How to create a natural perfume or massage oil

1 apr

essential oils
If you’re like me and you don’t like strong, chemical perfumes, but you do wanna smell nice, blending essential oils might be interesting for you.

It’s a lot harder than I thought to get a  nice scent, but I figured out a short cut that takes only 3 minutes! I’ll give the long version as well, as it allows you to create your own unique smell – in case you get really passionate about experimenting with scents.

What you need

You need essential oils, like lavender or ylang ylang, and a carrier oil, like jojoba or almond oil. The carrier oil dilutes the essential oil, to make it suitable for your skin. If you buy a bottle of carrier oil and a couple of essential oils, you can always create different smells depending on your mood and what you’d like to use it for.

You can make perfume with alcohol, but it’s more complicated and expensive than using oil as a base, so I’m opting for the latter. An extra advantage of having oils is that you can use your perfume to create massage oils or body oil as well, simply by adding more carrier oil.


Tip 1: google the qualities of the oil you want to use to check the effect. For example: lavender is relaxing, and sandalwood is sensual.

In order to make your perfume, poor 10 drops of essential oil, add 1 table spoon of carrier oil, then again add 10 drops of essential oil. Stir well and store in a preferably dark glass bottle with a little bit of air in it.

So why would this take long? Well, it will take long if you’d like to have a more original and more layered smell than just, say, a rose smell. If you’d like to mix several scents, you get into the art of harmonizing essential oils.

How to combine essential oils

Ever noticed that if you wear perfume the smell changes over time on your skin? This is because every scent evaporates in a different time span. As the oils in a blend evaporate, the aroma will change, reflecting the aroma of the remaining oils.

It’s best to combine scents with a different evaporation time. Using the analogy of a musical scale, oils that evaporate the quickest, usually within 1-2 hours, are called ‘top notes.’ Oils that evaporate with 2-4 hours are considered ‘middle notes.’ Oils that take the longest time to evaporate are referred to as ‘base notes.’ Some base notes can take several days to evaporate!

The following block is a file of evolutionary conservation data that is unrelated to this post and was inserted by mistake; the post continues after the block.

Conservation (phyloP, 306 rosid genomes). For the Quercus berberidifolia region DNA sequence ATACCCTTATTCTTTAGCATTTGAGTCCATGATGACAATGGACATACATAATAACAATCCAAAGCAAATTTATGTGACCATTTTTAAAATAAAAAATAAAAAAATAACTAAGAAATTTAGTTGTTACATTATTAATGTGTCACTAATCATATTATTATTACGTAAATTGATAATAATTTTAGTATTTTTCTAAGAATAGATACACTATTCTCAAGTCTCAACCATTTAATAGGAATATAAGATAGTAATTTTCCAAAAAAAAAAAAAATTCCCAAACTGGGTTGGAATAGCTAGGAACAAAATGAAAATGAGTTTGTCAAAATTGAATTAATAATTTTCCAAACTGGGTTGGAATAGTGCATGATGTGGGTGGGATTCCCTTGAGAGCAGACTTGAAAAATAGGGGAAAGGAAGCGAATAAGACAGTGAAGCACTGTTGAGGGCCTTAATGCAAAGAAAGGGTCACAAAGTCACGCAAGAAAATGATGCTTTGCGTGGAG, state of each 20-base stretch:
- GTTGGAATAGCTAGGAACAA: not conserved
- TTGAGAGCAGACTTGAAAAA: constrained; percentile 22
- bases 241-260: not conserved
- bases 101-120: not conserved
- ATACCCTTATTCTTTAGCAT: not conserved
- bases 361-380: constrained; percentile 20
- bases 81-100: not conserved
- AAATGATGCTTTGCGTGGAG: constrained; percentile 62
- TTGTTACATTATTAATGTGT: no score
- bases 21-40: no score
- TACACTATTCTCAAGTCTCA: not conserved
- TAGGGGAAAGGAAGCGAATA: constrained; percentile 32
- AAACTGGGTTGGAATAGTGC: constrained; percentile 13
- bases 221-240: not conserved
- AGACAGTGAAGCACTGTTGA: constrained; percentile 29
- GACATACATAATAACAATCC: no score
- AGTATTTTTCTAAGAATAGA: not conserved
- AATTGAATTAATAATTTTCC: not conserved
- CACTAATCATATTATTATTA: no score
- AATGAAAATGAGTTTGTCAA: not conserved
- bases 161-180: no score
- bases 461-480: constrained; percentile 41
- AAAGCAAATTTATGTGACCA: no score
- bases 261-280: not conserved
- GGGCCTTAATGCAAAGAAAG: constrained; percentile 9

It’s best to use top, middle and base notes in a ratio of 3:5:2.

Check this chart to see which category your essential oil falls into.

Tip 2: Try the scent on your skin, don’t judge the smell from your mixing jar. I noticed that lavender seems really dominant, but after you apply it, it evaporates real quickly.

Tip 3: Don’t mix more than 3 combinations at once, as your nose doesn’t smell the difference any more after a while.

I tried three blends and so far I like my blend of lavender, jasmin and sandalwood most. But it’s not fantastic. I still prefer the smell of Robijn fabric softener, which is not very, ehm, natural.

It’s hard to say what is nicest due to what I mentioned in the tips: you need time to test them on your skin and you don’t smell much after a couple of trials. And I must admit that it turns out I’m not so much into the smelling art that I want to spend a lot of time doing that. I enjoy spending my time taking good pictures more.

That’s why I thought of a shortcut, for those of you who want to smell nice quickly.

3 minute shortcut to a nice smell

Instead of blending your own, you can buy blends, with names like ‘relaxing’, ‘uplifting’. If you mix those with a carrier oil you’re done! Or you can just opt for a simple smell, like just adding lavender to a carrier oil. As we say in the Netherlands: a child can do the laundry! Which is a really weird way of saying that it’s pretty easy.

Tell me what easy or complicated mix you came up with!

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